By doing the Award, young people should be encouraged to show imagination, to be able to look beyond barriers and to set goals, not limits. The challenge is for young people to make things happen rather than waiting for things to happen for them.

We have developed our impact measures by examining existing research and evidence on the Award's effectiveness as a youth development tool. Much of this evidence is based on young people's own reports of how doing the Award has transformed their outlook, but it also takes into account the views of employers, educational institutions, parents and youth leaders.

Young people across the country are growing, learning, exploring, developing, and thriving thanks to the Award and its remarkable program.

Impact Measures
Outcomes for Young People
Improved Educational Attainment
Improved educational attainment
Improved Employability and Sustainable Livelihoods
Improved employability and sustainable livelihoods
Ability to manage feelings
Improved Health and Wellbeing
Improved health and well-being
Resilience and determination
Increased Participation in Civic Life
Increased participation in civic life
Building relationships and leadership
Social Inclusion
Social inclusion
Creativity and adaptability
The Environment
The environment
Planning and problem-solving
Gender Equality and the Empowerment of Women
Gender equality and the empowerment of women
Civic & intercultural competence
Reduction and Prevention of Violence
Reduction and prevention of violence, conflict resolution and peace-building
Personal and social well-being
Reduced Reoffending Rates
Reduced reoffending (recidivism) rates
Watch this video from an Award Leader training session in Bali, Indonesia where Rob Oliphant, Regional Manager, Asia Pacific, explains how the Award can help develop resilience in young people— an essential life skill that equips them to better handle rapid change in personal, social, cultural and political circumstances.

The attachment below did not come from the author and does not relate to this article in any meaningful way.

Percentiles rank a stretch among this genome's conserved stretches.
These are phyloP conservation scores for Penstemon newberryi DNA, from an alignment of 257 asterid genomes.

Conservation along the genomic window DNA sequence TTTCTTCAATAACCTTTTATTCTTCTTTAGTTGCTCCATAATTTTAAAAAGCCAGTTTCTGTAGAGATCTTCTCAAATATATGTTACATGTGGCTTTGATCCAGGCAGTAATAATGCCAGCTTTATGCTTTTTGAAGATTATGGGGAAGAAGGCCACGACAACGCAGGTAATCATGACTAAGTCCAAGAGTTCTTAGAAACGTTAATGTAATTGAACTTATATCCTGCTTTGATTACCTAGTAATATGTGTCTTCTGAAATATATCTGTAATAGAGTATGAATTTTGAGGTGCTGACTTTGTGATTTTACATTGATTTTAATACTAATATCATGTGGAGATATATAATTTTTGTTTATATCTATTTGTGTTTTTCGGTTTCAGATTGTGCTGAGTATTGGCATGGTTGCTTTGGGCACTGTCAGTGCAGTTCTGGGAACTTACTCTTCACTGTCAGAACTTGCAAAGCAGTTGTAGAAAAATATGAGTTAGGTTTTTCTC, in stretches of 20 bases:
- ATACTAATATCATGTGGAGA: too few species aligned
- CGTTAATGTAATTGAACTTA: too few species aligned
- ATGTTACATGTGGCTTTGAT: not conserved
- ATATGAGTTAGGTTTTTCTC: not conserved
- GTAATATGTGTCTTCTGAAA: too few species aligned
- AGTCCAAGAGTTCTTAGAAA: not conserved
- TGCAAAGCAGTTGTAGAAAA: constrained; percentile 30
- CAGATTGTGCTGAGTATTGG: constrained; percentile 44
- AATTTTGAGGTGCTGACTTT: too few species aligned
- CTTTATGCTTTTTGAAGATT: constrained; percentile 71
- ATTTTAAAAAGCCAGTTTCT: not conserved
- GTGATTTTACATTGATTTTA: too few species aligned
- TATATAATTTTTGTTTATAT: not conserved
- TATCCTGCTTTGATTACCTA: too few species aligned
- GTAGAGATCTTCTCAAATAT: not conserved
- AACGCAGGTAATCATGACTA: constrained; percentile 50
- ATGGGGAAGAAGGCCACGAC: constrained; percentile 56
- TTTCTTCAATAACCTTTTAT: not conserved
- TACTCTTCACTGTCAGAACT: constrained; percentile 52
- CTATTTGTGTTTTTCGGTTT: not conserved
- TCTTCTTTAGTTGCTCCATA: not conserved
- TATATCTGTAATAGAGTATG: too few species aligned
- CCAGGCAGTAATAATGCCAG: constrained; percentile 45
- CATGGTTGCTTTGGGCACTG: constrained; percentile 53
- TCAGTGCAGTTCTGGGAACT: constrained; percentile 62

Interested in delivering the Award?


Interested, but still looking for more information? Learn about our Award Framework that has transformed millions of lives across over 130 countries.

  • The Award gives FASD kids something they can succeed at! These are kids who fail at everything! Every day! School is typically just an exercise in frustration (for both the teachers and the kids). The Award lets them finish something… if [the participant] finishes the Award it is HUGE! She is not looking to get a diploma-- that’s just setting her up to feel like a failure. But the Award, with help, is within her reach. In our minds, it is her Diploma.
    - Curtis Smith-Giesbrecht, Award Leader
  • T. was a 13-year old who was illiterate. He set goals to remedy his illiteracy and within three months was doing what he never believed possible— reading! It did not stop there, because [another participant] arrived and he was illiterate. T., full of confidence that could help others, requested to be allowed to aid this new participant learn the wonders of how to read.
    - Jim Thorne, former Award Leader
  • The time I spent on my Skill has helped in the decision of my career and all other elements have helped shape me as a person. I am now pursuing a music degree at MacEwan University with a major in Recording & Production and am forever grateful for the knowledge and wisdom the Award has given me.
    - Brenden H., Gold Award Achiever
  • The Award at the Edmonton Young Offender Centre has given an opportunity to youth to show they can develop new skills and enjoy giving back to the community that they may not have thought was possible given their status in the Justice system.
    - William Macaoud, Community Transition Coordinator
  • My involvement throughout the Duke of Edinburgh's Award process has really been an experience of self-discovery. It allowed me to learn about myself, what I truly value, my likes and dislikes, and what kind of person I want to be.
    - Natalie W., Gold Award Achiever